The U.S. Department of Justice and the Missoula County attorney resolved a long-running feud over the alleged mishandling of sexual assault cases by county prosecutors on Tuesday, although tensions remained high during a news conference announcing the agreement.
With Montana Attorney General Tim Fox serving as mediator between the county and DOJ, agreements were signed aimed at strengthening Missoula County’s prosecution of sexual assaults by adding several new positions and providing funding for experts to aid in investigations and at trial.
“My primary concern has been and continues to be that justice is served for victims of sexual assault crimes throughout Montana,” Fox said. “Missoula County Attorney (Fred) Van Valkenburg’s legal position regarding the USDOJ’s authority over his office is spot-on, and Montana law is clear: My office has the authority and responsibility in this matter. This robust agreement with the Missoula County Attorney’s Office reflects our commitment to holding the guilty accountable, protecting the innocent, and ensuring that victims are treated with the compassion and respect they deserve.”
Signing the pair of agreements were Fox, Van Valkenburg, the Missoula County commissioners and U.S. Attorney Michael Cotter.
The documents address the federal agency’s concerns about the prosecution of sexual assault by Missoula County prosecutors, but are clear that Montana’s attorney general – not his federal counterpart – has jurisdiction over the county and will oversee any changes.
The agreements also stipulate that Van Valkenburg will immediately dismiss the lawsuit he filed against the U.S. government in February. That suit asked a judge to rule that federal prosecutors have no jurisdiction over county prosecutors, a contention that Fox asserted on Tuesday as well.
The agreements seemed to be amenable to all parties present at the signing ceremony, but still managed to spark Van Valkenburg’s ire.
The county attorney, who will retire in December after 16 years in office, reiterated his assertion that the DOJ has no authority over his office – the issue at the heart of his refusal to cooperative with a federal investigation into the handling of sexual assaults by University of Montana and Missoula police and the Missoula County attorney.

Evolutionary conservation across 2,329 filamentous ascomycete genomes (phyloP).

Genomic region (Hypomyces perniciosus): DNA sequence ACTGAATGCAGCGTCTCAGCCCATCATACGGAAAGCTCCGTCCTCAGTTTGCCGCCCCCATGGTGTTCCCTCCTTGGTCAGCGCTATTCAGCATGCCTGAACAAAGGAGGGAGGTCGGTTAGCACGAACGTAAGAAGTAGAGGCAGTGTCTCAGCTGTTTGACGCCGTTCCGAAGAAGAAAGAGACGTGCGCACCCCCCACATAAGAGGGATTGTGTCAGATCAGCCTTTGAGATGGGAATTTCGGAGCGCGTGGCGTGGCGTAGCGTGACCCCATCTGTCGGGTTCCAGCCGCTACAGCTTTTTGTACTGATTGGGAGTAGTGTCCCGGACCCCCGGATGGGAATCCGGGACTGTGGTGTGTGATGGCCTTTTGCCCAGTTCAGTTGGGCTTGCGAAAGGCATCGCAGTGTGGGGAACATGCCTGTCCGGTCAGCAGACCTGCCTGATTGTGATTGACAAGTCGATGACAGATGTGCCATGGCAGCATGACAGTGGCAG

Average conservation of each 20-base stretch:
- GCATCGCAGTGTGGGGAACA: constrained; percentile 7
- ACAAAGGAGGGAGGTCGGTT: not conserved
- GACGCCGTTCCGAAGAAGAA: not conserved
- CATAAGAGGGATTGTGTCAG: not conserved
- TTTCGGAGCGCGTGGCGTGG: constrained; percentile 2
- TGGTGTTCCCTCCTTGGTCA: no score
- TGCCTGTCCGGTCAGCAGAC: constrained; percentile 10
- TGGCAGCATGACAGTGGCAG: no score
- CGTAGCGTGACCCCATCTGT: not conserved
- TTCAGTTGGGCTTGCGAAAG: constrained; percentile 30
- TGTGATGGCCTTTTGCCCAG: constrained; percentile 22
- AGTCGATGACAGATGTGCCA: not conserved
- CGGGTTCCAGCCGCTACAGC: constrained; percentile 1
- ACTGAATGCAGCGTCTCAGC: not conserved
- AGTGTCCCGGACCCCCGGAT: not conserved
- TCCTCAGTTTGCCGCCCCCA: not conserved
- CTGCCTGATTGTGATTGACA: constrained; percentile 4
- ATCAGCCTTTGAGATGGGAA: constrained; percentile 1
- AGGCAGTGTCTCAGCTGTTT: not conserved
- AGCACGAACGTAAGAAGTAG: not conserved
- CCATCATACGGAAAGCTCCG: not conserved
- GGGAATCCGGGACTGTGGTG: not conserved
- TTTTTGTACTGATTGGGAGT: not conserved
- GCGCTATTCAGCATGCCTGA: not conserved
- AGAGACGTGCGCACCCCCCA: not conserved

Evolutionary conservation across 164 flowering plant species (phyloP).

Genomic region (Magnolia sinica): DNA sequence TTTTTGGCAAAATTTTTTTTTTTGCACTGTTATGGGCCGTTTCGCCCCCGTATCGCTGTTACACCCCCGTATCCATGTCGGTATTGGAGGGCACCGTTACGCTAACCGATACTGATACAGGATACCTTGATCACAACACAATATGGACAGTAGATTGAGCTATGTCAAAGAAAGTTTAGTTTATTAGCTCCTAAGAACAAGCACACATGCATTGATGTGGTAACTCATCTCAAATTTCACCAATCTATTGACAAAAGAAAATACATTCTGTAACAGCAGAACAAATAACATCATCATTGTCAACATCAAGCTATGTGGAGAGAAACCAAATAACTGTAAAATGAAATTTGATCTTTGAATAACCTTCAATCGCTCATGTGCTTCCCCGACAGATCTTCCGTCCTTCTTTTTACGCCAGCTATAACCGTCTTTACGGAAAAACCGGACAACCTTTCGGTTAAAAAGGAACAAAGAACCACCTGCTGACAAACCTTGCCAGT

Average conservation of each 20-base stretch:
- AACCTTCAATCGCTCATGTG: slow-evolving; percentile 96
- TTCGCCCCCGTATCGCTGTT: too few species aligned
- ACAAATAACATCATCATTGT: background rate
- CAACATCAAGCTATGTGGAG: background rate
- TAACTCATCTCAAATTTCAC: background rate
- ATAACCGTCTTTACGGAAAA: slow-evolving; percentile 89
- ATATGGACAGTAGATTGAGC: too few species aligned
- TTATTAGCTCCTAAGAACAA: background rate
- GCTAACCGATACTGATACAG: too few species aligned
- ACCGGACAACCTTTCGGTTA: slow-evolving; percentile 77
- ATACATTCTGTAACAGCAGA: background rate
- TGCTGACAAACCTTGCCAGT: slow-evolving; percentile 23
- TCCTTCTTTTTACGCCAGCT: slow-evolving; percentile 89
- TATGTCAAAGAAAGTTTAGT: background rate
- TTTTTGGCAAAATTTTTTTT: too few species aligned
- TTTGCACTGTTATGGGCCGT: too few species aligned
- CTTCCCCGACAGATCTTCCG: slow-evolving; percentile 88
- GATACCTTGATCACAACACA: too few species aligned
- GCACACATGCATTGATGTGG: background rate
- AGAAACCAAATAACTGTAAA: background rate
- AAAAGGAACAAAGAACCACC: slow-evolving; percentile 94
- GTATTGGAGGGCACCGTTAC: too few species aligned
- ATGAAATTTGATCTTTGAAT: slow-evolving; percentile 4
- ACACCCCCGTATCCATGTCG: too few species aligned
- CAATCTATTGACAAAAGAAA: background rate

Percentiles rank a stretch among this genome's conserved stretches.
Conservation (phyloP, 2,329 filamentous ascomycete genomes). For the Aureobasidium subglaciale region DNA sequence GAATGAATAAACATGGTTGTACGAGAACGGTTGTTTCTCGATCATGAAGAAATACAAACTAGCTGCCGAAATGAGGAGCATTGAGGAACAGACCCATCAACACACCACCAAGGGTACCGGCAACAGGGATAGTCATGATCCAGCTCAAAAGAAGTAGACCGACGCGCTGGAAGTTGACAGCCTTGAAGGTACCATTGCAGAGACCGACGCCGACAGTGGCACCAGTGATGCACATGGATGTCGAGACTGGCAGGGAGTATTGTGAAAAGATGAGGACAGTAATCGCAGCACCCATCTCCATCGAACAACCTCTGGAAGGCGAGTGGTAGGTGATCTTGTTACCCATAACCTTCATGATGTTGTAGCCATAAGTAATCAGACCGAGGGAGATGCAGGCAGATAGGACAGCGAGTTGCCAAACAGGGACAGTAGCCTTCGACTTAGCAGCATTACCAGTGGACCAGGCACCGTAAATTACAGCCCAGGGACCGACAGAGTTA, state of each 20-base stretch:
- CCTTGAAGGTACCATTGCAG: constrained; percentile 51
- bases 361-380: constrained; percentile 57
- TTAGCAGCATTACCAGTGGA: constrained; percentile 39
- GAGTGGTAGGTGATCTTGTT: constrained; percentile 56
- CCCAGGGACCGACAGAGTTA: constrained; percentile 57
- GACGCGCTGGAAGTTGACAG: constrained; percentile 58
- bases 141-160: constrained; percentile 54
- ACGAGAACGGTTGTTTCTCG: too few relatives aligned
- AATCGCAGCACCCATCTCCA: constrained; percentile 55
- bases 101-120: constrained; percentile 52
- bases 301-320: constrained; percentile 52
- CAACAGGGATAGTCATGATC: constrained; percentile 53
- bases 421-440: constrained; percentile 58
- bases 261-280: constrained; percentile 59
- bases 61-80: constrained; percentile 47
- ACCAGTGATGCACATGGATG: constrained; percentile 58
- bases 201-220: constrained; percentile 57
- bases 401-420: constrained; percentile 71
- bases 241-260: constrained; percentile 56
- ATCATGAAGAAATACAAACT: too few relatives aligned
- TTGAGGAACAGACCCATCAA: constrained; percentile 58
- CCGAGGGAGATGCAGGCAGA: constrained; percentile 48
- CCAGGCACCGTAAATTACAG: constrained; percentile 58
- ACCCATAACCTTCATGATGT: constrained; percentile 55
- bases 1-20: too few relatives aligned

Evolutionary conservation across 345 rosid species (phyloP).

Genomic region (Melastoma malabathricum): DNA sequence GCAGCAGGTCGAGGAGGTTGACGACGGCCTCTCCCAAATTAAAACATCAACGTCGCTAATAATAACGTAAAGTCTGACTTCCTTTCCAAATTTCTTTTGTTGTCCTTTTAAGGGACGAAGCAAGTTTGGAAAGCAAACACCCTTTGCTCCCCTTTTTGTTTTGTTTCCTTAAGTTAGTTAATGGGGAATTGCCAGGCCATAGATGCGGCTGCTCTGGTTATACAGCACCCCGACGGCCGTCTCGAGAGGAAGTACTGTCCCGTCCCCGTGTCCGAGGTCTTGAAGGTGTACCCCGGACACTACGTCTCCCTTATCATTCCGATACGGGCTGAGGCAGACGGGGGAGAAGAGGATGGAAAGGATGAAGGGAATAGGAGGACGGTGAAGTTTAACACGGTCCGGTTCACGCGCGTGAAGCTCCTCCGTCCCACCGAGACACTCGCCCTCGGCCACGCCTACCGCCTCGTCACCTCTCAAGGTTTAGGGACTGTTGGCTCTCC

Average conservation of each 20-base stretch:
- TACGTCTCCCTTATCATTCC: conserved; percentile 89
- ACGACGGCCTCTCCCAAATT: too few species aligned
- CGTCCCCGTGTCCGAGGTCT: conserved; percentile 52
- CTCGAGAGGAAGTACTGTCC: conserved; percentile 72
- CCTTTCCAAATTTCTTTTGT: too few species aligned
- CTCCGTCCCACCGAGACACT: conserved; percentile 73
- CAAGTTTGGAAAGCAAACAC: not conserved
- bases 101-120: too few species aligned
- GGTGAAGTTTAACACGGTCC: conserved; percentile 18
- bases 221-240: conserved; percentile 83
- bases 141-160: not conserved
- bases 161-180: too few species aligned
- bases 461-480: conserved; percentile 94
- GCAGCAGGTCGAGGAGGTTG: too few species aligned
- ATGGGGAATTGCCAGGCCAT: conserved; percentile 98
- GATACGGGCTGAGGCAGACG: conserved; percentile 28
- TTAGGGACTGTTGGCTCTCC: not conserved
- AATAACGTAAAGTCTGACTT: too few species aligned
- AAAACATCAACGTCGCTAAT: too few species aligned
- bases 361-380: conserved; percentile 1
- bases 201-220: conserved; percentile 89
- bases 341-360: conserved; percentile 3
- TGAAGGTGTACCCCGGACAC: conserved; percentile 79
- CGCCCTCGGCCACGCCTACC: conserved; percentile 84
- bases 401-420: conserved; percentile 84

“(The USDOJ) never once reached out – never once in two years – reached out to work cooperatively with me in this matter,” Van Valkenburg said Tuesday. “The letter that (Acting U.S. Attorney General Jocelyn Samuels) issued on Feb. 14 was the single most unprofessional thing I have seen in my practice of law in 41 years. It hurts hugely to see my staff defamed in the way they defamed him.”
Van Valkenburg was referring to a 20-page report that was distributed to the media on Friday, Feb. 14 at 5 p.m., while Van Valkenburg was on vacation. In the document, Samuels wrote that sexual assault victims claimed Missoula prosecutors recited Bible versus and told them “boys will be boys” – among other things – during meetings about their cases.
“I won’t ever be able to stop thinking about them. I can’t tell the number of sleepless nights I have had thinking about how this happened,” Van Valkenburg said. “Why did the United States Department of Justice do what they did here?”
He also bucked a previous statement by U.S. Attorney Michael Cotter, asserting that the prosecution of sexual assaults and the elimination of gender bias in the criminal justice system is priceless.
“People working for the United States government think there is no price to things,” Van Valkenburg said. “There is a price to things and the taxpayers have to pay that bill or their grandchildren or great-grandchildren have to pay that bill. And we should all be very cognizant of that.”
Samuels, who was standing behind the podium as Van Valkenburg made the comments, disputed the county attorney’s characterization of the DOJ’s conduct, findings and legal position.